Best way to deal with bad advertisements?

> In this case, the very first thing you should probably do is to
> start announcing the more specific /24s to match their advertisements!
> Depending on AS-PATH length (how various nets hear your announcements
> vs. theirs) this may solve the immediate problem, allowing you to hunt
> them down and kill them at your leisure.

The downside to this is that we go from advertising /16's
out, to advertising a fleet of /24's out, most of which
would be filtered by Sprint's ever-lovin' CIDR-forcing
wall. I agree with Sprint, and Sean, but in this case
it pretty much makes it hard for us to force the issue
by dropping to the same or smaller sized announcement.

Good thought, though! Even if it does result in going
from 2 /16 announcements to 512 /24 announcements in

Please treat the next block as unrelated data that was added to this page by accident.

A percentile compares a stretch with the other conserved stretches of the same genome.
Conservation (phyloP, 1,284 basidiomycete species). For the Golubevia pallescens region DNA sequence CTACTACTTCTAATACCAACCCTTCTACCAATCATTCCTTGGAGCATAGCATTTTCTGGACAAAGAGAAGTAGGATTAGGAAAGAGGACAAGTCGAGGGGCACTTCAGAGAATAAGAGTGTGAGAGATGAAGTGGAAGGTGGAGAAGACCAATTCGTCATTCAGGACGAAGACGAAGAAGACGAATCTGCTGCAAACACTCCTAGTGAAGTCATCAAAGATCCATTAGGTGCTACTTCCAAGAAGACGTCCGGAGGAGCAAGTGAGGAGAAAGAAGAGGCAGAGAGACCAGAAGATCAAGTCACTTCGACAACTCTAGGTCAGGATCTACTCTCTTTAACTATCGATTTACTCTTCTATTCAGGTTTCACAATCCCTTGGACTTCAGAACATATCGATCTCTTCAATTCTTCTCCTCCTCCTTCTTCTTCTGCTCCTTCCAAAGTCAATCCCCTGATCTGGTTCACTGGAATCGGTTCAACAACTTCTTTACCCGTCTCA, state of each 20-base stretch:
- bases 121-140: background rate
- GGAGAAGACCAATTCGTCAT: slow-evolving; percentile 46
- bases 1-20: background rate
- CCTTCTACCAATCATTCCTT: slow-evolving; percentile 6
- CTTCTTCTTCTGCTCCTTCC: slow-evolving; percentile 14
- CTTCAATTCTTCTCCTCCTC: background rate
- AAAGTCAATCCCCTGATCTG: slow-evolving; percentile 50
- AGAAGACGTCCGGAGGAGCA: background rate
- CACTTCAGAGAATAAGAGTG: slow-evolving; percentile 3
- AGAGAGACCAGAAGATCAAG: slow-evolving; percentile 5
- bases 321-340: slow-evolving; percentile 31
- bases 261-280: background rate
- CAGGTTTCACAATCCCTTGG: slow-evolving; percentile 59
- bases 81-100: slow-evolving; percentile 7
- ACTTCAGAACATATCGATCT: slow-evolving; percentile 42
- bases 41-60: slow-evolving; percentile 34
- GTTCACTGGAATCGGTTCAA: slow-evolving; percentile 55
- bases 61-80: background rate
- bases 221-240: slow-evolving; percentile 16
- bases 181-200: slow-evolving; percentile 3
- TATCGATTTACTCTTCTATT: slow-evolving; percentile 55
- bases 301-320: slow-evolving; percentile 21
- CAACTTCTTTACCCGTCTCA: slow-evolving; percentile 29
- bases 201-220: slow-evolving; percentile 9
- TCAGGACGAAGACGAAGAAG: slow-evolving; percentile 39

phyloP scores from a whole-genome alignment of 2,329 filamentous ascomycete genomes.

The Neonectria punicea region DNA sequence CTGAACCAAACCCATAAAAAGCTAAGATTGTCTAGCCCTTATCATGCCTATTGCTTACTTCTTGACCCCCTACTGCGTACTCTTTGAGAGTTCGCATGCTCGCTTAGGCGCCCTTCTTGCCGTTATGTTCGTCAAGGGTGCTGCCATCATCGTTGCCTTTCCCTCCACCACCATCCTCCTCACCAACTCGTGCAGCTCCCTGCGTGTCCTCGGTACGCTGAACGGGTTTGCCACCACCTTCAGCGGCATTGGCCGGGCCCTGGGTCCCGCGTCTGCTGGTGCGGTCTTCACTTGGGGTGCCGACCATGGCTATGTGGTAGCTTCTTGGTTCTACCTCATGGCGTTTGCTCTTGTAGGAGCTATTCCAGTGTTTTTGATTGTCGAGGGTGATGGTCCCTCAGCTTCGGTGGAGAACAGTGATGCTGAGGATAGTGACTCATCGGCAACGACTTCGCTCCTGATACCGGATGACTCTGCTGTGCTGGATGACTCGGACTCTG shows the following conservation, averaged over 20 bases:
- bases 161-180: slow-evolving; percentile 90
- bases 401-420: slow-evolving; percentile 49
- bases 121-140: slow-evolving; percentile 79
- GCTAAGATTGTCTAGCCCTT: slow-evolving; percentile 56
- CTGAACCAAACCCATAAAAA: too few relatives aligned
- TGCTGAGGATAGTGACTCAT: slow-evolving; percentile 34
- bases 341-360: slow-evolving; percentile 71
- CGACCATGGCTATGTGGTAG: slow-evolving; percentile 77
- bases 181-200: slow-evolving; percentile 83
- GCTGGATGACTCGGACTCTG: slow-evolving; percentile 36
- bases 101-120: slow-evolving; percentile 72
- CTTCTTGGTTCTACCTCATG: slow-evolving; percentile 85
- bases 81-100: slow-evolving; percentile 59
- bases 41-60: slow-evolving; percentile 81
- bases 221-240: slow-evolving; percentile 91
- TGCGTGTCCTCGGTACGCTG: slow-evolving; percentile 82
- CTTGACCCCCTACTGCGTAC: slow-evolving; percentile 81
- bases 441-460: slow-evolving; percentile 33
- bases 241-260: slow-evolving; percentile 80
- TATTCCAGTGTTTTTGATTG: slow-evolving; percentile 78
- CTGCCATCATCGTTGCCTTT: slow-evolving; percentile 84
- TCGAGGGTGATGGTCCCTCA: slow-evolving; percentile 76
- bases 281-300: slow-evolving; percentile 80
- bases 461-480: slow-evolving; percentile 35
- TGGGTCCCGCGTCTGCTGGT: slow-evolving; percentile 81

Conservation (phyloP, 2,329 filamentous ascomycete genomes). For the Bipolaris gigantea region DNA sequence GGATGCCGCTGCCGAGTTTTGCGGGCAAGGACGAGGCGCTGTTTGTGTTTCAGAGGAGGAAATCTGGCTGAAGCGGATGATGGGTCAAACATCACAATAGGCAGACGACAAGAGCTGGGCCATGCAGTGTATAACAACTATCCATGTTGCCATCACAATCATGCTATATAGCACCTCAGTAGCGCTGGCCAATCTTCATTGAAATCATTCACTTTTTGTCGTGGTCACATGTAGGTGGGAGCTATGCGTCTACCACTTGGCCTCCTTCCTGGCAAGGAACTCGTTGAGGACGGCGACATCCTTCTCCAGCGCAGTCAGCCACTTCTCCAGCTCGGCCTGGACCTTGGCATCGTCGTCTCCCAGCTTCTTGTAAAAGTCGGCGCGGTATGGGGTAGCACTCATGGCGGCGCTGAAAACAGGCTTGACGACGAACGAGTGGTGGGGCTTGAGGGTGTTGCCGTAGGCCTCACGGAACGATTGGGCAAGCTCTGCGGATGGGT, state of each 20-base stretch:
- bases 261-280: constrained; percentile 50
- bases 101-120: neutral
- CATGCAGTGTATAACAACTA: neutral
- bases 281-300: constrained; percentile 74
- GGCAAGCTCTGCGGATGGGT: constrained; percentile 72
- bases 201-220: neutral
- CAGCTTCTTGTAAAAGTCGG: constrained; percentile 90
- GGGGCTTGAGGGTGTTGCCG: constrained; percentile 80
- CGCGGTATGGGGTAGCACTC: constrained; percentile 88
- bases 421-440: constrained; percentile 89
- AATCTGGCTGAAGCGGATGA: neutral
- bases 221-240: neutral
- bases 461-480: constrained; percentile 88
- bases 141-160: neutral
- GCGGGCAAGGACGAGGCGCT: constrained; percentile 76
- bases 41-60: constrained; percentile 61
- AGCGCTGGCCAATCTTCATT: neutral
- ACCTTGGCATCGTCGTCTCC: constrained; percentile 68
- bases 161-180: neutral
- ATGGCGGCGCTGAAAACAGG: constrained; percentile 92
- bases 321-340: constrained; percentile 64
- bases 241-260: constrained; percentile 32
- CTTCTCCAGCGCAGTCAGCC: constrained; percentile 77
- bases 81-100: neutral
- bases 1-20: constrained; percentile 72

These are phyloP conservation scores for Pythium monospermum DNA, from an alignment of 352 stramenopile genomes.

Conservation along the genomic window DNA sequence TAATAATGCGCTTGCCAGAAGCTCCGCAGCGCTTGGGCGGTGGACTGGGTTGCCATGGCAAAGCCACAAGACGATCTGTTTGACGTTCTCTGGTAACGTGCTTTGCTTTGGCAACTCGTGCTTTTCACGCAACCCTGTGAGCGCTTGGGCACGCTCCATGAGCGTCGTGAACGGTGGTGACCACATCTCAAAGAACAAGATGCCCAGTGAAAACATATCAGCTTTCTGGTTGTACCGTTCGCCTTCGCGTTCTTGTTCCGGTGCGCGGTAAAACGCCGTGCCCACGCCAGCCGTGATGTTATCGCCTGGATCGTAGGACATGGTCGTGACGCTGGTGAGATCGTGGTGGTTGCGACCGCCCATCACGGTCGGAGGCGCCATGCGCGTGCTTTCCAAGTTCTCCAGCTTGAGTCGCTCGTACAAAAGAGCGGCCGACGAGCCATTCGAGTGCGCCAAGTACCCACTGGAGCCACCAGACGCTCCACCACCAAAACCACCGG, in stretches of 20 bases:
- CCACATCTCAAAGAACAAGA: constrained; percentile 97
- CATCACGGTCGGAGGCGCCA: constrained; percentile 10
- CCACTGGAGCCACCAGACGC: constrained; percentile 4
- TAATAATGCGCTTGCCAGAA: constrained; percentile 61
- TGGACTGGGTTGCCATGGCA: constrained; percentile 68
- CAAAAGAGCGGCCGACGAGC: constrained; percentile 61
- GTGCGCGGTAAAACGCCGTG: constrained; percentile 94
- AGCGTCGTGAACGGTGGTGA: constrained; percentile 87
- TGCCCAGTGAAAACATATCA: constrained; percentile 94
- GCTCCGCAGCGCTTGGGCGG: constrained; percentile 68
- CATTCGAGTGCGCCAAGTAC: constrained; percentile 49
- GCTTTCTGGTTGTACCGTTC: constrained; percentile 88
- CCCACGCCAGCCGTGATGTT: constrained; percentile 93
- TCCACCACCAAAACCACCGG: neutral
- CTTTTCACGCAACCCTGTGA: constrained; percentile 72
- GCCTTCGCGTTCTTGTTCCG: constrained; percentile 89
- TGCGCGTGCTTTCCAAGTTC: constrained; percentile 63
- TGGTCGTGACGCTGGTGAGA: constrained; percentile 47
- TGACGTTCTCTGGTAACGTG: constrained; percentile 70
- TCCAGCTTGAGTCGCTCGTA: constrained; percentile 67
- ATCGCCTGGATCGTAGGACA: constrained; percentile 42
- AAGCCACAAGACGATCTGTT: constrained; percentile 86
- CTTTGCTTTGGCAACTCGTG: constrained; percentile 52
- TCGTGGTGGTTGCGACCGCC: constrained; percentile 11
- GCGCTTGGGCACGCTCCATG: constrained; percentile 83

the process, growing the routing tables, and generally
making everyone else unhappy as well.

Only advertise the /24s that they're announcing of yours.
And if you need to get them into Sprint, see if a multi-
homed Sprint customer will temporarily shove them into
Sprint and static them back to you via another provider/connection.

*sigh* There really MUST be some nice way of handling
lame ISP's like this.

> 1) Announce *your own* routes more specifically.
> This may lose you ANS connectivity, though.

I meant ANS connectivity because of RADB issues, but yes,
anyone who filters small announcements in your space won't
see you.

I took that step last night, and was advised to remove it by
those more in tune with legal issues. I guess it's not
considered "nice" to sink to the same level as your
attacker, and play dirty. :-}

No, but if it went on for 12 hours, I very well might do so.

> Avi

Again, my thanks for you feedback and support!

Matt Petach

Sure, good luck.

And if you're going for the shunning effect, tell us all who it
is that you're having trouble with.